Abstract and Keywords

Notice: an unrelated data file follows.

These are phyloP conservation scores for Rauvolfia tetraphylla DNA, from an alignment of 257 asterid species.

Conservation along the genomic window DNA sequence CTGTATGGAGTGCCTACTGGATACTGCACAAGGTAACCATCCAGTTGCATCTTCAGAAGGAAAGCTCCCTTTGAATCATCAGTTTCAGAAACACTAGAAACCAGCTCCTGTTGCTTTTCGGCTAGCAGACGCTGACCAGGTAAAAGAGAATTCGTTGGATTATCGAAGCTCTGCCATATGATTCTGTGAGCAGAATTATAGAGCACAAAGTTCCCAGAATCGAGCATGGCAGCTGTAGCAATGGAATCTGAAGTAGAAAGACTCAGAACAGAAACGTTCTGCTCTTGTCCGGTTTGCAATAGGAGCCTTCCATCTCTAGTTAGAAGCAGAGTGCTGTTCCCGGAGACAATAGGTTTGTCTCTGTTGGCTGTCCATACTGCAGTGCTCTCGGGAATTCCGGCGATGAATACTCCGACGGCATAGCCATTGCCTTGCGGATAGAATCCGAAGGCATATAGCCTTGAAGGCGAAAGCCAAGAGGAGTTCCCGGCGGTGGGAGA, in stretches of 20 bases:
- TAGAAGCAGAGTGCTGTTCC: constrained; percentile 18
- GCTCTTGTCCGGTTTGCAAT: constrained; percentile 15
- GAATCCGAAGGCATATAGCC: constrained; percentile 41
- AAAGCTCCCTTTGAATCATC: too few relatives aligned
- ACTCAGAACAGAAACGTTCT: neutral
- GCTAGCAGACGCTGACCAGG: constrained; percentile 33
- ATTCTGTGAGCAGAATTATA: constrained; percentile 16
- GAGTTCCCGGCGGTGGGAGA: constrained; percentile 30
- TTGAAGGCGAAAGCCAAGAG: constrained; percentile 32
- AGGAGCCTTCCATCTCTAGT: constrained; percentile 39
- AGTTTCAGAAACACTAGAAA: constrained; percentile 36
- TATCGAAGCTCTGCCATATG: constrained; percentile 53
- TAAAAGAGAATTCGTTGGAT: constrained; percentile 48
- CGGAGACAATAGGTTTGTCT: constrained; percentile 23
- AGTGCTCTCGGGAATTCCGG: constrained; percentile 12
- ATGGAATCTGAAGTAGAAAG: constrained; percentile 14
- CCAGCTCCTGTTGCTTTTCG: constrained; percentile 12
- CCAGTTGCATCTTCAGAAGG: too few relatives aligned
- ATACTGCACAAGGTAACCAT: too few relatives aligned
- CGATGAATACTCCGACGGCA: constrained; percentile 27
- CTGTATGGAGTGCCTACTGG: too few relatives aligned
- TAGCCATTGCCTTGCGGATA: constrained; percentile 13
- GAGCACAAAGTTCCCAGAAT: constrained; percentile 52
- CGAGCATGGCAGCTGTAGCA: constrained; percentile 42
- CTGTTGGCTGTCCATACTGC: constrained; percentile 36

Individual differences in the ability to integrate local signals into global representations could provide important insights into fundamental mechanisms by which visual input is organized. A range of theoretical perspectives are outlined which could potentially explain individual differences in local and global perceptual tasks, from differences in the size of V1, to differences in establishing cortical rhythms, to differences in the scene statistics experienced in different cultural environments. A particular focus is placed on individual differences in autism and schizophrenia, where differences appear to be at their most extreme. The validity of local and global perceptual tasks is critically examined, and it is argued that, for further progress to be made, a greater emphasis has to be placed on the use of underlying factors measured on the basis of multiple tasks. Moreover, these tasks have to be tested on much larger, and more diverse populations of participants.
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